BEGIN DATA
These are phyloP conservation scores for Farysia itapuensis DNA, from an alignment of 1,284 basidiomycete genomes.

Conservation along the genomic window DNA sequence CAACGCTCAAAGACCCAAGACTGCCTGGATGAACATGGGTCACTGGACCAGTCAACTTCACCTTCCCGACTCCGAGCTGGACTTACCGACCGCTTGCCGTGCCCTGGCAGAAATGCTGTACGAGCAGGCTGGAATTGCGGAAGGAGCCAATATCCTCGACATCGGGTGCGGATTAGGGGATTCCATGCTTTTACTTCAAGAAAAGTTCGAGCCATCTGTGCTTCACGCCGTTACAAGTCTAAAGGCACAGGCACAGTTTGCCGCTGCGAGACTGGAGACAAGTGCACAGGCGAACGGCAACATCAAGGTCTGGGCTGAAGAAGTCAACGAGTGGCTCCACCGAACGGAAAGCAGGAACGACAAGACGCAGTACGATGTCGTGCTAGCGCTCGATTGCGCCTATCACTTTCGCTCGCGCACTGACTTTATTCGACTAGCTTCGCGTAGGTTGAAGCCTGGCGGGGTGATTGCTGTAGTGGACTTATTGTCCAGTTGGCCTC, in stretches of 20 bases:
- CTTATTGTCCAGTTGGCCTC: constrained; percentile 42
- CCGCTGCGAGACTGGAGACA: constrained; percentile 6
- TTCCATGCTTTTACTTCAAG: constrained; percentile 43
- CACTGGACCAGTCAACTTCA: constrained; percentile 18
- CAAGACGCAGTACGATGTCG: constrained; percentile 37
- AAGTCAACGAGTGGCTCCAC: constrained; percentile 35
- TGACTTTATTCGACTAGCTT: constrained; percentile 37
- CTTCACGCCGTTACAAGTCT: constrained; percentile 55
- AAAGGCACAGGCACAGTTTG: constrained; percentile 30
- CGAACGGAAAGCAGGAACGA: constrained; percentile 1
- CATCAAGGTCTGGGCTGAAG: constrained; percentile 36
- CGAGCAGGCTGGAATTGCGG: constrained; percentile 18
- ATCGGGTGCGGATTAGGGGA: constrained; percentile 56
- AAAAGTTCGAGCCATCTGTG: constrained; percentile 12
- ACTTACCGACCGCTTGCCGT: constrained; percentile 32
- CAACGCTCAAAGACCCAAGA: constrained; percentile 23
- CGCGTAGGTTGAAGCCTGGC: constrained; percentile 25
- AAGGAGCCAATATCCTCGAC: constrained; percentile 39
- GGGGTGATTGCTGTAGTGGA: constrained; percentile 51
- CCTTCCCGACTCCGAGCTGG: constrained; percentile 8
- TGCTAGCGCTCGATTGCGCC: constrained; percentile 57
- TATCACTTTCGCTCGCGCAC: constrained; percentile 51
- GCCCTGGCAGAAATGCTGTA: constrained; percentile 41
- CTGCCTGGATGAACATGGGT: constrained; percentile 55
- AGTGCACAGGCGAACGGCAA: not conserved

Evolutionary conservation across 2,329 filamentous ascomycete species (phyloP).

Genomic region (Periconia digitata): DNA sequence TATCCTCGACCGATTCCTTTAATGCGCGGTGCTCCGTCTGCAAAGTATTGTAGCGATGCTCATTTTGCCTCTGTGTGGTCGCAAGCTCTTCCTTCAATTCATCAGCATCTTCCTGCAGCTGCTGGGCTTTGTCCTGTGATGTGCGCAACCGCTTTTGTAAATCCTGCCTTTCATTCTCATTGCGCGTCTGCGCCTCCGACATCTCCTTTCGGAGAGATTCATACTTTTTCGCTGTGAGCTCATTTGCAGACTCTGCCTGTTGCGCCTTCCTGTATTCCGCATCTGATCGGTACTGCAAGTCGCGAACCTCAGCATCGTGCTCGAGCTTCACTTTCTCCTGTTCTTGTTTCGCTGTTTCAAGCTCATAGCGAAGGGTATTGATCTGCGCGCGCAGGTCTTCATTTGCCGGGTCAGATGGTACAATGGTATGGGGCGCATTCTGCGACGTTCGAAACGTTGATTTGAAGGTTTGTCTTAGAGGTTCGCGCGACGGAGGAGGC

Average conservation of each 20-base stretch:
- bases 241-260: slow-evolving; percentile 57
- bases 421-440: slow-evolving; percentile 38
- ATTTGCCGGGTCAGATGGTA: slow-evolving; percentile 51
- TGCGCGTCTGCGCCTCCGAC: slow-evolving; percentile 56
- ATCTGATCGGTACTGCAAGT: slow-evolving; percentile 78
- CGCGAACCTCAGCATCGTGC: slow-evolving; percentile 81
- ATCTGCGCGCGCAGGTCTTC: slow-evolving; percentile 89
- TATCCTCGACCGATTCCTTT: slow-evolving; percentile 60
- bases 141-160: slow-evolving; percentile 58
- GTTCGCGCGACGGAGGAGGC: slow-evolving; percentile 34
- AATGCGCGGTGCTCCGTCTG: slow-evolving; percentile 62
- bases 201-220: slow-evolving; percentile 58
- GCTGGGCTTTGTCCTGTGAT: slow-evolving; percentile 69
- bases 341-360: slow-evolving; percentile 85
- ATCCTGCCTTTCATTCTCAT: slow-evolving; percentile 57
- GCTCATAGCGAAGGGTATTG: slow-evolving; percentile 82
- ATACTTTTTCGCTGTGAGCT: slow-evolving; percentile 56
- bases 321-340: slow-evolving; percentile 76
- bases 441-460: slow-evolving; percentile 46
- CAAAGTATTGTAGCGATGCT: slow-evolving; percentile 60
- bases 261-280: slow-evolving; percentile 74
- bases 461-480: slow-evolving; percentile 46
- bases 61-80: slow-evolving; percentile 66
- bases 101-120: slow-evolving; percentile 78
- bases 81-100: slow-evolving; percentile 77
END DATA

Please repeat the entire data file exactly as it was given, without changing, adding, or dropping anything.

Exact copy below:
These are phyloP conservation scores for Farysia itapuensis DNA, from an alignment of 1,284 basidiomycete genomes.

Conservation along the genomic window DNA sequence CAACGCTCAAAGACCCAAGACTGCCTGGATGAACATGGGTCACTGGACCAGTCAACTTCACCTTCCCGACTCCGAGCTGGACTTACCGACCGCTTGCCGTGCCCTGGCAGAAATGCTGTACGAGCAGGCTGGAATTGCGGAAGGAGCCAATATCCTCGACATCGGGTGCGGATTAGGGGATTCCATGCTTTTACTTCAAGAAAAGTTCGAGCCATCTGTGCTTCACGCCGTTACAAGTCTAAAGGCACAGGCACAGTTTGCCGCTGCGAGACTGGAGACAAGTGCACAGGCGAACGGCAACATCAAGGTCTGGGCTGAAGAAGTCAACGAGTGGCTCCACCGAACGGAAAGCAGGAACGACAAGACGCAGTACGATGTCGTGCTAGCGCTCGATTGCGCCTATCACTTTCGCTCGCGCACTGACTTTATTCGACTAGCTTCGCGTAGGTTGAAGCCTGGCGGGGTGATTGCTGTAGTGGACTTATTGTCCAGTTGGCCTC, in stretches of 20 bases:
- CTTATTGTCCAGTTGGCCTC: constrained; percentile 42
- CCGCTGCGAGACTGGAGACA: constrained; percentile 6
- TTCCATGCTTTTACTTCAAG: constrained; percentile 43
- CACTGGACCAGTCAACTTCA: constrained; percentile 18
- CAAGACGCAGTACGATGTCG: constrained; percentile 37
- AAGTCAACGAGTGGCTCCAC: constrained; percentile 35
- TGACTTTATTCGACTAGCTT: constrained; percentile 37
- CTTCACGCCGTTACAAGTCT: constrained; percentile 55
- AAAGGCACAGGCACAGTTTG: constrained; percentile 30
- CGAACGGAAAGCAGGAACGA: constrained; percentile 1
- CATCAAGGTCTGGGCTGAAG: constrained; percentile 36
- CGAGCAGGCTGGAATTGCGG: constrained; percentile 18
- ATCGGGTGCGGATTAGGGGA: constrained; percentile 56
- AAAAGTTCGAGCCATCTGTG: constrained; percentile 12
- ACTTACCGACCGCTTGCCGT: constrained; percentile 32
- CAACGCTCAAAGACCCAAGA: constrained; percentile 23
- CGCGTAGGTTGAAGCCTGGC: constrained; percentile 25
- AAGGAGCCAATATCCTCGAC: constrained; percentile 39
- GGGGTGATTGCTGTAGTGGA: constrained; percentile 51
- CCTTCCCGACTCCGAGCTGG: constrained; percentile 8
- TGCTAGCGCTCGATTGCGCC: constrained; percentile 57
- TATCACTTTCGCTCGCGCAC: constrained; percentile 51
- GCCCTGGCAGAAATGCTGTA: constrained; percentile 41
- CTGCCTGGATGAACATGGGT: constrained; percentile 55
- AGTGCACAGGCGAACGGCAA: not conserved

Evolutionary conservation across 2,329 filamentous ascomycete species (phyloP).

Genomic region (Periconia digitata): DNA sequence TATCCTCGACCGATTCCTTTAATGCGCGGTGCTCCGTCTGCAAAGTATTGTAGCGATGCTCATTTTGCCTCTGTGTGGTCGCAAGCTCTTCCTTCAATTCATCAGCATCTTCCTGCAGCTGCTGGGCTTTGTCCTGTGATGTGCGCAACCGCTTTTGTAAATCCTGCCTTTCATTCTCATTGCGCGTCTGCGCCTCCGACATCTCCTTTCGGAGAGATTCATACTTTTTCGCTGTGAGCTCATTTGCAGACTCTGCCTGTTGCGCCTTCCTGTATTCCGCATCTGATCGGTACTGCAAGTCGCGAACCTCAGCATCGTGCTCGAGCTTCACTTTCTCCTGTTCTTGTTTCGCTGTTTCAAGCTCATAGCGAAGGGTATTGATCTGCGCGCGCAGGTCTTCATTTGCCGGGTCAGATGGTACAATGGTATGGGGCGCATTCTGCGACGTTCGAAACGTTGATTTGAAGGTTTGTCTTAGAGGTTCGCGCGACGGAGGAGGC

Average conservation of each 20-base stretch:
- bases 241-260: slow-evolving; percentile 57
- bases 421-440: slow-evolving; percentile 38
- ATTTGCCGGGTCAGATGGTA: slow-evolving; percentile 51
- TGCGCGTCTGCGCCTCCGAC: slow-evolving; percentile 56
- ATCTGATCGGTACTGCAAGT: slow-evolving; percentile 78
- CGCGAACCTCAGCATCGTGC: slow-evolving; percentile 81
- ATCTGCGCGCGCAGGTCTTC: slow-evolving; percentile 89
- TATCCTCGACCGATTCCTTT: slow-evolving; percentile 60
- bases 141-160: slow-evolving; percentile 58
- GTTCGCGCGACGGAGGAGGC: slow-evolving; percentile 34
- AATGCGCGGTGCTCCGTCTG: slow-evolving; percentile 62
- bases 201-220: slow-evolving; percentile 58
- GCTGGGCTTTGTCCTGTGAT: slow-evolving; percentile 69
- bases 341-360: slow-evolving; percentile 85
- ATCCTGCCTTTCATTCTCAT: slow-evolving; percentile 57
- GCTCATAGCGAAGGGTATTG: slow-evolving; percentile 82
- ATACTTTTTCGCTGTGAGCT: slow-evolving; percentile 56
- bases 321-340: slow-evolving; percentile 76
- bases 441-460: slow-evolving; percentile 46
- CAAAGTATTGTAGCGATGCT: slow-evolving; percentile 60
- bases 261-280: slow-evolving; percentile 74
- bases 461-480: slow-evolving; percentile 46
- bases 61-80: slow-evolving; percentile 66
- bases 101-120: slow-evolving; percentile 78
- bases 81-100: slow-evolving; percentile 77